Posted on 10/19/12 04:06 PM
Nolan obviously identified the essential characteristic that separated Batman from other superheroes; he is not a fantastical figure that contains the luxuries of superpowers, but rather a man who uses luxuries contained within the perimeters of reality to fight crime. Thankfully, Nolan nailed this authenticity in his previous outing 'Batman Begins'. Successfully establishing the iconic figure as the serious and tormented character that he is. Despite it's virtues, the film still contained some generics of the superhero genre. However 'The Dark Knight' seems like a monumental expansion upon the qualities that were created within the latter. It removes the generics of the superhero genre to represent an alarming reality that is filled with psychopaths, terrorism, moral conflicts and the ultimate question that lingers over each superhero: 'What would happen if heroes existed in reality?' Through these lofty themes, Nolan creates the emergence of two separate boundaries (more so than Batman Begins) that initially seemed impossible; the emergence of comic imagination grounded through a sense of reality.
As stated, one of the most impressive aspects of 'The Dark knight' (Oppose to others within the same genre) is that it's universe very much resembles contemporary society. Stemming from this reality, we are confronted with the question 'What would it be like if Batman actually existed within the perimeters of reality?' With this concept subtly stirring in 'Begins', Nolan continues to explore this idealistic notion through the parallels of the Joker. The Joker's characteristics very much resemble the likes of a nihilist. He contains no moral principles and his motivations are set to destroy this sense of resolution that Batman has provided for Gotham City. He is the mirror for societies hypocrisy and focuses his energy on bringing people down to his level. As a villain, the Joker is unique. Where by most movie villains share some logic or specific motivation, the Joker isn't concerned with anything logical but simply does what he does because he can. Furthermore, due to a psychological edge, the relationship shared between the two characters is immensely elevated. They both share separate ideals, but are not necessarily different; they are both outcasts who both operate out of societies boundaries and are faced with the ultimate dilemma, they cannot remove each other due to their internal principles. The Joker's presence ultimately questions the presence of Batman's existence.
However, before the occupation of the Joker, Batman initially focuses his energy on stopping the Mob with Commissioner Gordon. However, another man wants to join their crusade, Harvey Dent. Thankfully, despite how riveting the Joker's actions are, Harvey doesn't take second stride. Nolan develops the relationship shared between Dent and Batman as the opposite to the Joker's, they are both men who share similar ideals and create the perfect emergence towards rendering crime. Rather than Batman's idealistic approach to crime, Dent very much represents the rational response; the real hero, the 'White knight' and the face for the society who works within the public domain. Whereas Batman works within the shadows, out of the public jurisdiction and functions as Dent's man for rectifying criminal activity, creating the perfect mutual balance. Through this relation, Nolan brilliantly explores the concepts of that ultimate question 'What would happen if heroes existed in reality?' Nolan suggest that the the presence of Batman within reality must focus as something more beyond societies perimeters. Batman actions must be expendable, suggested through the ultimate sacrifice Batman makes upon Harvey's half.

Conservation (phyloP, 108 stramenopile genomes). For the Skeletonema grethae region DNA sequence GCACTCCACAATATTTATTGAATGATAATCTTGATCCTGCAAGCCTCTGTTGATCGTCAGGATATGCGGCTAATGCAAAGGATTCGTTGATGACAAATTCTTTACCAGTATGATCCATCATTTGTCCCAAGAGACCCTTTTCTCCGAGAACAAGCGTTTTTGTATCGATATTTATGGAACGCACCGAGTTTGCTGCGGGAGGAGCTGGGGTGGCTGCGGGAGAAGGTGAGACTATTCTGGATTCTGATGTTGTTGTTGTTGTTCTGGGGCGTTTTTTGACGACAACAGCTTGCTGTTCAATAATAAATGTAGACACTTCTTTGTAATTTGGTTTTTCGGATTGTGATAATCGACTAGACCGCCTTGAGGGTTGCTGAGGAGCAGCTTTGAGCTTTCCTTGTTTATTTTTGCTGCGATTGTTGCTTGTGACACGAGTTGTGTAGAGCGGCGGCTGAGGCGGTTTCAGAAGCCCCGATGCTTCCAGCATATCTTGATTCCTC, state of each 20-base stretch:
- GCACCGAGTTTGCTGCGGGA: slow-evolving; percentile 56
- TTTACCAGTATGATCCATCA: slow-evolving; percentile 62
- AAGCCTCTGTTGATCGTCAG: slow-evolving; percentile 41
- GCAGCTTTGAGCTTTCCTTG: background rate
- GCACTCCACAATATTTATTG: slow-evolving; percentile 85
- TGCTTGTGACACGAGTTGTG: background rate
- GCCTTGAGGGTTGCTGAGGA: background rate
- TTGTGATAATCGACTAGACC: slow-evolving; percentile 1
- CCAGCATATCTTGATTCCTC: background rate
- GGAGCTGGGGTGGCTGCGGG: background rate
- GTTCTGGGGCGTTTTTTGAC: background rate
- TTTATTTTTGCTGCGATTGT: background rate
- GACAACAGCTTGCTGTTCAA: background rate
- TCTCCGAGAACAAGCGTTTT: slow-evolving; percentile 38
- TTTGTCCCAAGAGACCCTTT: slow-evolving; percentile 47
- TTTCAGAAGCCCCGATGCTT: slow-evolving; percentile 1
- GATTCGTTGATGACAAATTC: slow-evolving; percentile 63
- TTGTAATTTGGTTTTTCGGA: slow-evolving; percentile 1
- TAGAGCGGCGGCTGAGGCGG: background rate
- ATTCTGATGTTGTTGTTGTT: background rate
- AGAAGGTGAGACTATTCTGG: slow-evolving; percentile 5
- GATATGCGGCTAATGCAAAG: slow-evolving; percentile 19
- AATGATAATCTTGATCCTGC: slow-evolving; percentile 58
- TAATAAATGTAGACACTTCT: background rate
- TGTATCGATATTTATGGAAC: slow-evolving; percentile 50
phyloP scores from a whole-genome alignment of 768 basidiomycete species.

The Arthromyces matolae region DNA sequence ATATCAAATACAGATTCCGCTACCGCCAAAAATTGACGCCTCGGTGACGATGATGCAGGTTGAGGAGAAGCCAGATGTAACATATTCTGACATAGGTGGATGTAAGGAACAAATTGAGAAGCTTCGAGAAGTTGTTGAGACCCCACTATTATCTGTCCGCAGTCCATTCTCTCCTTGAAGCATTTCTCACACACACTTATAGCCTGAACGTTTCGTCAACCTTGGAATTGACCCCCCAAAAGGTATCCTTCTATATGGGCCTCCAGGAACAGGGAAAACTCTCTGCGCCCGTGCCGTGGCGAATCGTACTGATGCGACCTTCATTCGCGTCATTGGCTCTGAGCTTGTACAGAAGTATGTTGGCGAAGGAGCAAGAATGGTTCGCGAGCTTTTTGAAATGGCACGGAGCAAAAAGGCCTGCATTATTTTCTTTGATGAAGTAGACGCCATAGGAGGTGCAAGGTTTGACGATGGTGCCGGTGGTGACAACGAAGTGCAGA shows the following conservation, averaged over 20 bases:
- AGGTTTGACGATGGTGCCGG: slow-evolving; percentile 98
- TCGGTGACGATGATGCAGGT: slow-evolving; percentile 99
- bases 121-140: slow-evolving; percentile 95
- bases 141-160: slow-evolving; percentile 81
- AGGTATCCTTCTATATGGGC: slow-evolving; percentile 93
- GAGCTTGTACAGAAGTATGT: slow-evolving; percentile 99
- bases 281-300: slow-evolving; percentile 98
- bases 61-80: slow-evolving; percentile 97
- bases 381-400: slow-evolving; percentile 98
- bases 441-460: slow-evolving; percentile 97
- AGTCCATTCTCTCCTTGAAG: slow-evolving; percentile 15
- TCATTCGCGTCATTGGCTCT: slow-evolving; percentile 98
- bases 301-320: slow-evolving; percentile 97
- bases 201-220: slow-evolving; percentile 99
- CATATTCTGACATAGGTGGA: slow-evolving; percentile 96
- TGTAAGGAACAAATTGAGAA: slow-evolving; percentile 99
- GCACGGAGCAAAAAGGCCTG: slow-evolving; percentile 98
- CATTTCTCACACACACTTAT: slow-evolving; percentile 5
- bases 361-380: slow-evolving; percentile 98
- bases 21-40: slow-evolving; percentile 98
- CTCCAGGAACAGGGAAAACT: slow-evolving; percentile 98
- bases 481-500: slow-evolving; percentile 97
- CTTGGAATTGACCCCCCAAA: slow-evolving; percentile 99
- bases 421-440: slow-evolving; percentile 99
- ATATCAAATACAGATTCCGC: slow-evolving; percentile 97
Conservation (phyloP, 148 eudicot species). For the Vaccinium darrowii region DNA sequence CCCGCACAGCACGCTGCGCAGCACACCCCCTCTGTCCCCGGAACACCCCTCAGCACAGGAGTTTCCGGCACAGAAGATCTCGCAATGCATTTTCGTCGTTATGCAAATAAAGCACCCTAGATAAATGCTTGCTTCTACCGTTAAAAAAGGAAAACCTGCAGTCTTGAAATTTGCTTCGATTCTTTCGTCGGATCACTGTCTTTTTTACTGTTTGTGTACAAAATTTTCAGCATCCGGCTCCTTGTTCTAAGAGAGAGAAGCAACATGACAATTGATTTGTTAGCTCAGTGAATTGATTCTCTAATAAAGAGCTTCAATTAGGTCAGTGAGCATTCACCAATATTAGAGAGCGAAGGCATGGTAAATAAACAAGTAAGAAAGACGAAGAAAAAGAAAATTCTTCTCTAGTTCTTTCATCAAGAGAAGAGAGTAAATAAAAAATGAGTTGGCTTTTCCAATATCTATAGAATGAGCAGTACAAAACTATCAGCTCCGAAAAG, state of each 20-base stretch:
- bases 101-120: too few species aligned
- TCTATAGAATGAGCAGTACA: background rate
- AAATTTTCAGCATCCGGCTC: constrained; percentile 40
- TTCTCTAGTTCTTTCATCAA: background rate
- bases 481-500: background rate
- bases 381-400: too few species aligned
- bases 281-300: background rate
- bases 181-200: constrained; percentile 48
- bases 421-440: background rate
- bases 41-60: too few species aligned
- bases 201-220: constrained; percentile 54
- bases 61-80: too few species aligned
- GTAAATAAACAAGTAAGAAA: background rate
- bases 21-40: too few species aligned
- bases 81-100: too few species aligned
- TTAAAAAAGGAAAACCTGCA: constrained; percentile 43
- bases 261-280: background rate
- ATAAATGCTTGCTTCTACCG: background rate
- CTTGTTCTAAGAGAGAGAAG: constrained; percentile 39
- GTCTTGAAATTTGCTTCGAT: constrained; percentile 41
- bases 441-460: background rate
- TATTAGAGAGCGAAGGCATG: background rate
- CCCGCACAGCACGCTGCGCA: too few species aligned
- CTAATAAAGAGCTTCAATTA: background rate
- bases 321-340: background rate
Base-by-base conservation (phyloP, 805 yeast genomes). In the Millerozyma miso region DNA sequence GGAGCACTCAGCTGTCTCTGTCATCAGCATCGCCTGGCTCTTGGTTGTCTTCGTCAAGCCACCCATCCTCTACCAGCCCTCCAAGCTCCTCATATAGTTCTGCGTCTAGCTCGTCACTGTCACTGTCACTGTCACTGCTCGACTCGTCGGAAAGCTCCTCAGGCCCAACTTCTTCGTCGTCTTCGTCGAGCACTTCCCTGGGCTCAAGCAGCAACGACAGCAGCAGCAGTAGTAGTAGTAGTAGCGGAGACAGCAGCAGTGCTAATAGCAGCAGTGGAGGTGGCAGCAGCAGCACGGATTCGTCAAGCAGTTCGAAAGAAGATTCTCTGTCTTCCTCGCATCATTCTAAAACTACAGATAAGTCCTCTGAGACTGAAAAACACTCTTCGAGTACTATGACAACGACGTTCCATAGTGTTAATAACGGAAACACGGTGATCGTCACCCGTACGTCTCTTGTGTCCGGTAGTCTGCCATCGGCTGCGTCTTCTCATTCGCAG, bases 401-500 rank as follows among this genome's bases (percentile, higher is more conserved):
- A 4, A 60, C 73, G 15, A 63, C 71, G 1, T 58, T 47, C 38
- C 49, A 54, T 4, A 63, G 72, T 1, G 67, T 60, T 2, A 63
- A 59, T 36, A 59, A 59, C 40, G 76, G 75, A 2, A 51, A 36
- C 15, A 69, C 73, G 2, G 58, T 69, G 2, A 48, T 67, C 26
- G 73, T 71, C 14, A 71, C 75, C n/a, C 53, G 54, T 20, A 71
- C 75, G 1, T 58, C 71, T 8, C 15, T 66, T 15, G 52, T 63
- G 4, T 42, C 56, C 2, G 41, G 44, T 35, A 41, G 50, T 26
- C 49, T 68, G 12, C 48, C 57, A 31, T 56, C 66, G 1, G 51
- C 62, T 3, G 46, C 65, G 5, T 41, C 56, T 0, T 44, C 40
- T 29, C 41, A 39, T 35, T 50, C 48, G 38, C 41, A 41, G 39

While these themes seem monumental for the comic-book genre, it's the injection of humanity that ultimately keeps the film grounded within a realistic presence. As an audience we are confronted with question and anxieties that very much resemble contemporary society. These questions are not only faced by the main characters, but rather Gotham society as a whole. They are forced between the battles of two idealistic freaks that ultimate questions the importance of Batman's presence.
Besides the philosophical exploration of societies realities, 'The Dark knight' is a thrilling action experience. One of the brilliant aspects within the trilogy, is that Nolan attempts as best as possible to create monumental actions sequences without the use of CGI. From the stunt-work on the Hong Kong sequence to the brilliance in flipping a truck on it's back, the action is very much rewarding. Furthermore, Zimmer and Newton's score is richly thrilling. The accompany of such a score ultimately elevates the action sequences to a level that is profound.
Ultimately, 'The Dark knight' succeeds because it focuses on what sequels should do: Take your character one step further, explore his dimensions and, most importantly, his morals. Furthermore, it explores Batman fears on a resembling reality. Stemming from this, Nolan lingers 'if Batman actually existed, is he the hero that a city actually needs? Or his presence responsible for a decaying society?" Thankfully, Cordon's final monologue provides the answers, we see the true essence of a Dark Knight, a man who is appointed to provide resolution for a city, because he, and him alone, is the only man that can.